Cinder

by

Marissa Meyer

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Cinder: Chapter 25 Summary & Analysis

Summary
Analysis
Kai brings Cinder into Dr. Erland’s office and informs him of Cinder’s pain, but she assures them both that she’s fine. Kai then says he has to go—the prime minister of Africa has called a world leaders’ meeting. Before leaving, Kai hands Dr. Erland the vial with the antidote and asks if he can try to duplicate it. Dr. Erland says that he’ll try his best. Kai then asks Cinder to let him know if she changes her mind about the ball, and she agrees.
Kai wants to take care of those who are personally close to him (especially Cinder), but he also has greater duties to fulfill for the good of society as a whole. In this way, he has to juggle different levels of self-sacrifice and caring for others, and he decides that potentially helping people on a global scale (through the world leaders’ meeting) rather than a personal scale is his primary responsibility.
Themes
Bravery and Sacrifice Theme Icon
After Kai leaves, Dr. Erland angrily asks what Cinder is doing at the palace, because Queen Levana might see her. Cinder says that she had to deliver Nainsi to Kai, and that the Queen already saw her. Hearing this, Dr. Erland grows concerned. Cinder then asks why Levana’s glamour worked on her in the courtyard, accusing him of lying. He assures her that she is Lunar, but he then reveals that he’s been doing research on her adoptive family. Her stepfather, Garan, designed a bioelectrical security system that ties in with a person’s nervous system. It prevents outside manipulation of personal bioelectricity, and on a Lunar, it keeps them from manipulating others’ bioelectricity.
As Dr. Erland continues to unravel new aspects of Cinder’s background, he reveals how Cinder’s identity as a cyborg has actually been advantageous to her growing up: the bioelectrical security system has actually been protecting her from Lunars who might have wanted to do her harm. This again shows that the very qualities that make Cinder different and target her for discrimination are also the things that help her.
Themes
Stereotypes and Discrimination Theme Icon
Cinder then asks why people touching her causes her to pass out. Dr. Erland explains that putting a biological lock on her gift protected her identity, because otherwise she would have drawn too much attention to herself—it’s hard for Lunars to control their gift at a young age, and those who do manage to control themselves experience debilitating physical effects. Cinder suddenly realizes that Dr. Erland himself is Lunar—that’s how he knows so much about it. He used his gift on her the first time they met, to stop her from attacking him with the wrench. Dr. Erland assures her that he’s never abused his gift once, and as a result, his senses are failing him. He tells Cinder that she can trust him.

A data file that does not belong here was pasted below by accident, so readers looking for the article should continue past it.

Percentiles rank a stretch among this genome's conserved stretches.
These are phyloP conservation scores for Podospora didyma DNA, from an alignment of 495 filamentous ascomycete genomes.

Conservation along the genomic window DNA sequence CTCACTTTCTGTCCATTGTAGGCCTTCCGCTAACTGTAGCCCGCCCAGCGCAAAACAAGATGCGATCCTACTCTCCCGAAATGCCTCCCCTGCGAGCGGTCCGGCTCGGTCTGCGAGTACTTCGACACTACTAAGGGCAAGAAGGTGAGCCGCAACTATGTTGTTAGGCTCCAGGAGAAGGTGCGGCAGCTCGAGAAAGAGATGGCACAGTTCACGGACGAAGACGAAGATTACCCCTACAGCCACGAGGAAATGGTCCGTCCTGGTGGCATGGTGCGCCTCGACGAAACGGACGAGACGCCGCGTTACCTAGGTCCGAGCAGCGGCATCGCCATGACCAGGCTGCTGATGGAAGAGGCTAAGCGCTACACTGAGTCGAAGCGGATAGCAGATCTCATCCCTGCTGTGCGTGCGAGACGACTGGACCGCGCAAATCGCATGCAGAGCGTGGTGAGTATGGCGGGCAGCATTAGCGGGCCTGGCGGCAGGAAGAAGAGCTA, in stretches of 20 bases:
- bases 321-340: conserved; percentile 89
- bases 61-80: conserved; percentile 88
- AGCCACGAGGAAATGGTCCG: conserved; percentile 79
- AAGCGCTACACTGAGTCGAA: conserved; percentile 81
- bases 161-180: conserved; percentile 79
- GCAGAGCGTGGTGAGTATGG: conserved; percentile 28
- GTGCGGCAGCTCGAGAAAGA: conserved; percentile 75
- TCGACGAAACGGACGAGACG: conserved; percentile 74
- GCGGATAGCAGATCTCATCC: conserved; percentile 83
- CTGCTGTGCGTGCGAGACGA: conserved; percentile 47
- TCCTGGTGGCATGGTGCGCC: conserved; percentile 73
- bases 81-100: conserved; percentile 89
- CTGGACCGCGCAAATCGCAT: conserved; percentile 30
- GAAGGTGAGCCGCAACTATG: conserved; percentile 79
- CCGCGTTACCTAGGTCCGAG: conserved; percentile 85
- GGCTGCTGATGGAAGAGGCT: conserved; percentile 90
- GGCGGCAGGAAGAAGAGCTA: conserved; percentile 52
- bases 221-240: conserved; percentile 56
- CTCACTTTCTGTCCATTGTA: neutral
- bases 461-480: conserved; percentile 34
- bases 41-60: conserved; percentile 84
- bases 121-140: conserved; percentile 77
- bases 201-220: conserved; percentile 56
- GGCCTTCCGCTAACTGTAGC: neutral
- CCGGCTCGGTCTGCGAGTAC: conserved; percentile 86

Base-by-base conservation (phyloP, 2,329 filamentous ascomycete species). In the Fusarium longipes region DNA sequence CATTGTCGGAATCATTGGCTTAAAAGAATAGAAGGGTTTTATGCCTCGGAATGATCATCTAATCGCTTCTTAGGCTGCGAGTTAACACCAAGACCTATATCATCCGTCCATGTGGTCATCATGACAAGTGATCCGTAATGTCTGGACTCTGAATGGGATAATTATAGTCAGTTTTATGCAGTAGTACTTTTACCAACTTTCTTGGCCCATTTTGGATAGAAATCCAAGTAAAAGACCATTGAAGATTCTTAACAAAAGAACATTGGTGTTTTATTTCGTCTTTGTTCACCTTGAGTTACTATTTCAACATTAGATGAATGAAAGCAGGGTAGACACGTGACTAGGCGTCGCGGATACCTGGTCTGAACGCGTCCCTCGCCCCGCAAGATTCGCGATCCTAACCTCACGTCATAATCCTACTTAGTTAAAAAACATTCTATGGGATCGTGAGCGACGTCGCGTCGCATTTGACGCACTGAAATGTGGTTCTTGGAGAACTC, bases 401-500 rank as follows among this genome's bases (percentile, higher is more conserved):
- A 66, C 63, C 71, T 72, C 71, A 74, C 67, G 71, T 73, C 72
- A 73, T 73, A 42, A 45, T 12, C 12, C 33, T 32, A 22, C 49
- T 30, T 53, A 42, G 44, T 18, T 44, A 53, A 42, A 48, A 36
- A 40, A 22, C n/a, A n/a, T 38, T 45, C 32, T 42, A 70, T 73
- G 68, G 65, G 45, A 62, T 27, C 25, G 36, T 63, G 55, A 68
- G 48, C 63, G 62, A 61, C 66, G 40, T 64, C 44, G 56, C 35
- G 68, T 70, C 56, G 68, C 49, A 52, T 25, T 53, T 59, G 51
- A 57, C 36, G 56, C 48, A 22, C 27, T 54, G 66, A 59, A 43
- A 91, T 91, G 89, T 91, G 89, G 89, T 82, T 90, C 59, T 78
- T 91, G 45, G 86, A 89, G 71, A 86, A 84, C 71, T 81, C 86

The information that Dr. Erland finally reveals to Cinder speaks to the pros and cons of secrecy: putting a “lock” on Cinder’s gift has allowed her to remain anonymous among Earthens, which is helpful. But at the same time, Dr. Erland lying about himself being a Lunar ends up undermining his intentions. While he wanted Cinder to trust him, it only makes her feel less sure that he is on her side. Even when secrecy has good intentions behind it, it can sometimes run counter to one’s goals.
Themes
Secrecy and Manipulation Theme Icon
Related Quotes
Cinder asks if Kai knows that Dr. Erland is a Lunar, and he says no. He understands the prejudices against Lunars, but not all of them are greedy and self-serving. She asks why he decided to run away, and Dr. Erland reveals that Queen Levana killed his daughter because she was a shell. Dr. Erland then says that Cinder’s gift is starting to return to her, overwhelming her cyborg system, which is why she’s been experiencing pain. Eventually, it won’t cause this reaction, and she’ll be able to use her gift.
Dr. Erland counteracts the stereotypes about Lunars here. While he acknowledges that people like Queen Levana and Sybil Mira are willing to perpetuate crimes against their own citizens to maintain their power, not all Lunars would do the same. In this way, the stereotypes that Cinder (and Earthens more generally) harbor about Lunars are misguided. Dr. Erland has sacrificed himself just like Cinder has, putting his own well-being at risk so that he could escape oppression, come to Earth, and help with letumosis research.
Themes
Bravery and Sacrifice Theme Icon
Power, Greed, and Evil Theme Icon
Stereotypes and Discrimination Theme Icon
Related Quotes
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Cinder then asks Dr. Erland if he’s immune to letumosis, and he says yes—that this is how he’s been developing the antidotes so far. Cinder realizes that her immunity won’t actually help them find a cure. At that moment, she receives a notification on her brain interface that Peony has entered the fourth stage of letumosis. When she tells Dr. Erland this, he gives her a quarter of the liquid in the vial, explaining that he promised her she would get the antidote. But, Dr. Erland says, she must promise not to come to the palace again while Queen Levana is there.
This is another example of how Dr. Erland’s secrecy has caused harm, even though he kept information from Cinder in order to protect her. Because he wasn’t honest about his and Cinder’s identities, Cinder and Kai both held false hope that Dr. Erland would be able to find a cure for letumosis. As a result, Cinder has been continuing to visit the lab, despite the fact that the tests are dangerous.
Themes
Secrecy and Manipulation Theme Icon